Many times, when people hear that the See Us Grow curriculum includes a program for infants as young as 6 weeks old, they’re surprised.
“Really? Do infants need a curriculum?”
The answer is easy. Yes!
According to the National Association for the Education of Young Children (NAEYC), when you’re looking for child care, one sign of a high-quality program is the use of a developmentally appropriate curriculum, even for the littlest children. NAEYC says such a program guides caregivers to provide infants with the materials and activities they need to meet their developmental goals even at these early stages.
“I know it may be interesting to hear that a 6-week-old can benefit from curriculum,” said See Us Grow owner Kelly Brennan. “You usually equate a curriculum with children who are in elementary school and beyond. But curriculum doesn’t only mean learning facts and figures. Curriculum also covers things as basic as an infant building trust with a teacher and providing a safe and nurturing environment. It’s making sure to provide the physical needs for growth, like tummy time and hand grip. It’s beginning to understand social emotional cues, like facial expressions and sounds. Curriculum at this early stage is so critical.”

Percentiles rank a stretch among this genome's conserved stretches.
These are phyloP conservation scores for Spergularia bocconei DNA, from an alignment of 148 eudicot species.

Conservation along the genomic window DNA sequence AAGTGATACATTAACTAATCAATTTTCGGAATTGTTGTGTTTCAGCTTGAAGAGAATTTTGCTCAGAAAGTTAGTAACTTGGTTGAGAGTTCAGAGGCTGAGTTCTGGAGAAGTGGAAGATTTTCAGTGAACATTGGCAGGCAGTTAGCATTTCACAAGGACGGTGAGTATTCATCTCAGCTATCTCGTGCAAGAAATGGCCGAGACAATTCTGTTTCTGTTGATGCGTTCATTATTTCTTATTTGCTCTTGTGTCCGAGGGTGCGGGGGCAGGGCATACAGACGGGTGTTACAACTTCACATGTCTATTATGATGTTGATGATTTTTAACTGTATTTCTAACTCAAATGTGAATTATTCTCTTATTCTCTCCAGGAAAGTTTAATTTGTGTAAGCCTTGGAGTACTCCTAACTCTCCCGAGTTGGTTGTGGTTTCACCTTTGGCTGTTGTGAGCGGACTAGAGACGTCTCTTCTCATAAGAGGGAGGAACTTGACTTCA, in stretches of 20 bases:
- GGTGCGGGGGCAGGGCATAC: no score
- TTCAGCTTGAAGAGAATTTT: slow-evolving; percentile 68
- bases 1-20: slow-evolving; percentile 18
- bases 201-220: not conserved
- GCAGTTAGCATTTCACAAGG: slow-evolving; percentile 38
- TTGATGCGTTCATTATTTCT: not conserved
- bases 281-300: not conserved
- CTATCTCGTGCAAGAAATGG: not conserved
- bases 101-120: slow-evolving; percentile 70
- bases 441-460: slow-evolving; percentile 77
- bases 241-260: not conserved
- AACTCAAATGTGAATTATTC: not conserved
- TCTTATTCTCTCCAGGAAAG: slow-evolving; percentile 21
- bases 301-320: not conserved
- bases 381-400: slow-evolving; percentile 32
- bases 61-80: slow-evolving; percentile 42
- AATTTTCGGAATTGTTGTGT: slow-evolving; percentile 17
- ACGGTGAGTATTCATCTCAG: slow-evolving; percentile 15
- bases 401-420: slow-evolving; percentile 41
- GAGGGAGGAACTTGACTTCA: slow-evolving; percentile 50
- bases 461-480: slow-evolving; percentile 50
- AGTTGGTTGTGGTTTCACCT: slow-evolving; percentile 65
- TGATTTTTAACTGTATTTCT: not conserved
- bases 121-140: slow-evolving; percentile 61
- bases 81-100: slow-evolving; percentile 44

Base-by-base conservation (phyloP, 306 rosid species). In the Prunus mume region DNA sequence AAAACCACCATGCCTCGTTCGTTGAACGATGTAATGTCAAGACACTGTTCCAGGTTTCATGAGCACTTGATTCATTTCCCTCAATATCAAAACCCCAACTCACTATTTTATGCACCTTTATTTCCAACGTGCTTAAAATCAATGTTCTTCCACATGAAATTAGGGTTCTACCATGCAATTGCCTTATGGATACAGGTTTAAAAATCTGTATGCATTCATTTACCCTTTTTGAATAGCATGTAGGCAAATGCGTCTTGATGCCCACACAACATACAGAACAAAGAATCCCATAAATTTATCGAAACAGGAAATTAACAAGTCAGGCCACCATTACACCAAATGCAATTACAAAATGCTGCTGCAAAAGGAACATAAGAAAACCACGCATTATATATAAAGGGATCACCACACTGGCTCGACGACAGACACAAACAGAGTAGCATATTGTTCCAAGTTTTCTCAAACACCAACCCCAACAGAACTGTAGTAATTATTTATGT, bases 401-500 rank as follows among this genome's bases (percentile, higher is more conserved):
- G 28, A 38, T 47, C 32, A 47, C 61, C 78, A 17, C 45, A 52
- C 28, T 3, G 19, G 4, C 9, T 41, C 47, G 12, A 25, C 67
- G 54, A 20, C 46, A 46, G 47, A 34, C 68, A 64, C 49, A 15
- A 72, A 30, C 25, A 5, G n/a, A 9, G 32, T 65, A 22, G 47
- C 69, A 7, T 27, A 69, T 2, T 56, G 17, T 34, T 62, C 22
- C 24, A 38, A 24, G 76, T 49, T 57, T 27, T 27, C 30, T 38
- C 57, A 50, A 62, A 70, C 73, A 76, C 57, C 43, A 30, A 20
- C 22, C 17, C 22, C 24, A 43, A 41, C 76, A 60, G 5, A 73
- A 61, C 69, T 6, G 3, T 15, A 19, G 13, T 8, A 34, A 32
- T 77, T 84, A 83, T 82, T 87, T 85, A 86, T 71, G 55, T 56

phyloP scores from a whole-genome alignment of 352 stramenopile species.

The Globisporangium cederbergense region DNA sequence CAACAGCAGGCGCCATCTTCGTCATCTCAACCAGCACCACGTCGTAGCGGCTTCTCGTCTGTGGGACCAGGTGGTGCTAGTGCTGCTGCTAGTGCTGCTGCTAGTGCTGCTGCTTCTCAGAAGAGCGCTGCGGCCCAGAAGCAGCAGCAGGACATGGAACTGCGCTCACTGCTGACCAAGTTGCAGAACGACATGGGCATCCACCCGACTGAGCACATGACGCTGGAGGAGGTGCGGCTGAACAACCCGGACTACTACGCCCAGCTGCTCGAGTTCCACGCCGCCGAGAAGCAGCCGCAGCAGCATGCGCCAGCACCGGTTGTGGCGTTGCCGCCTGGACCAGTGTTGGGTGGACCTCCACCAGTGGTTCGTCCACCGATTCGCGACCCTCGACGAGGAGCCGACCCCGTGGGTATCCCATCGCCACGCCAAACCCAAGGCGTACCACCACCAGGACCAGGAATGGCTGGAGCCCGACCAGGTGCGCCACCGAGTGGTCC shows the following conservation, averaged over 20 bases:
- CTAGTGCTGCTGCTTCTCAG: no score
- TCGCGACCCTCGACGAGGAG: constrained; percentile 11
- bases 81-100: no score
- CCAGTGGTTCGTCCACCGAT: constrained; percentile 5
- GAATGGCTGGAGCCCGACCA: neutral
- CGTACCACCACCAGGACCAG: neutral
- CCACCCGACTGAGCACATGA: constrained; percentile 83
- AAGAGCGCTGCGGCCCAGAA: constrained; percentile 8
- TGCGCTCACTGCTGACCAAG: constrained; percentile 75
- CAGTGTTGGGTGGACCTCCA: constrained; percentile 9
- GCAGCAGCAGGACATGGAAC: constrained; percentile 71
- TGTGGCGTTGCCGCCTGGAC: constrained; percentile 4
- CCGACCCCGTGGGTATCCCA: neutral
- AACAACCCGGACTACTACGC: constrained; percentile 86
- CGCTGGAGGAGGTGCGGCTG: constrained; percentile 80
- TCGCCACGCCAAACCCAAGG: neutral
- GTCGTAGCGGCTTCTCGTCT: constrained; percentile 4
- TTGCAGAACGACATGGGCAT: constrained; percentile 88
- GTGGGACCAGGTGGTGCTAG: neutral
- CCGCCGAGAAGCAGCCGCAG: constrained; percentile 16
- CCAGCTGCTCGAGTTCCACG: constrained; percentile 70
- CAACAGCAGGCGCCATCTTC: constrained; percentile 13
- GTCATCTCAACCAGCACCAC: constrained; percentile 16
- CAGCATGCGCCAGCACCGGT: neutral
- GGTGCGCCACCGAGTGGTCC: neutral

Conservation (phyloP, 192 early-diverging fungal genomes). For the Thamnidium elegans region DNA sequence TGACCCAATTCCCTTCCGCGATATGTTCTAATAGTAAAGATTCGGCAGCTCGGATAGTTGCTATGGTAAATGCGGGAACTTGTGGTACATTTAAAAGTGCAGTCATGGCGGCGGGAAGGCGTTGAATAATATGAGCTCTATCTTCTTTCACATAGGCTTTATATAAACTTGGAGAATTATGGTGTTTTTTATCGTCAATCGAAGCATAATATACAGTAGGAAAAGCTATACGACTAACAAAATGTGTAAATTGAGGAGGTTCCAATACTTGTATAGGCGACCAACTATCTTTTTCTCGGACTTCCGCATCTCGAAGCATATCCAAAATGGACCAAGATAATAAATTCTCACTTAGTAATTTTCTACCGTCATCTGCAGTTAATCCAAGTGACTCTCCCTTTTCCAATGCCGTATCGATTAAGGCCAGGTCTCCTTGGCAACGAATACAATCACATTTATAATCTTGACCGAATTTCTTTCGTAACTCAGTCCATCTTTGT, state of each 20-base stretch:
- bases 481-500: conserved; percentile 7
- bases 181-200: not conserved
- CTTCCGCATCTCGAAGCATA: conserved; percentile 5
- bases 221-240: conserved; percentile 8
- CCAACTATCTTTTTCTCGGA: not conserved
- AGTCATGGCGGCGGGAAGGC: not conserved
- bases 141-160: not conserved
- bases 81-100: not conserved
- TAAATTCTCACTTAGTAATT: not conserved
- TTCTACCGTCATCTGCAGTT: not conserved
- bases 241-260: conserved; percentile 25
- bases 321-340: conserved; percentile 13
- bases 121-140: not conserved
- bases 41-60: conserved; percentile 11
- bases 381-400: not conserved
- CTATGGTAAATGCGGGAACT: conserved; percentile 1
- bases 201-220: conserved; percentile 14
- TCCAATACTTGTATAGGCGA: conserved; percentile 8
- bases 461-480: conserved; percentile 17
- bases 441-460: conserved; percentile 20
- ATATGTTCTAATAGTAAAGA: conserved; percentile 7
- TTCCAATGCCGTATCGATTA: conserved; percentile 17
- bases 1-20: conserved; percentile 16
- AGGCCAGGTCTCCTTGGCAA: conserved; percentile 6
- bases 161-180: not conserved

Of course, our infant curriculum at See Us Grow is far different from what you would find for older age groups we serve. While these youngest children in our care don’t yet read or write, there’s a lot going on in their brains.
A child’s brain undergoes an amazing period of development from birth to three which produces more than a million connections each second.
The following activities can help start the connections early on:
- Reading, telling stories, talking, and singing with an infant can help connect the neurons in the brain for future language development.
- Smile at your baby—it makes them feel safe and builds attachment.
- Make eye contact and respond to their cues. If they start to coo or vocalize, talk back. “Serve-and-return” communication is a well-studied element of a child’s brain development.
- Play games like peekaboo with infants to help your baby see the connection between his actions and what is happening. Keep your patience and sense of humor when dropping toys becomes a game.
- Encourage your infant to reach for toys because they are starting to see bright colors and objects.
- Hold your infant while feeding them and talk to them. The part of the brain that registers and processes touch is already well developed.
The infant curriculum at See Us Grow supports a child’s growth in all areas of development, including physical, social and emotional, language and communication, cognitive, creative arts and outdoor learning and nature.
See Us Grow provides a curriculum that affords infants with opportunities to develop and build physical, cognitive, social/emotional and even communication skills. Although the infancy stage is brief, infant development occurs rapidly and can be measured by typical developmental milestones.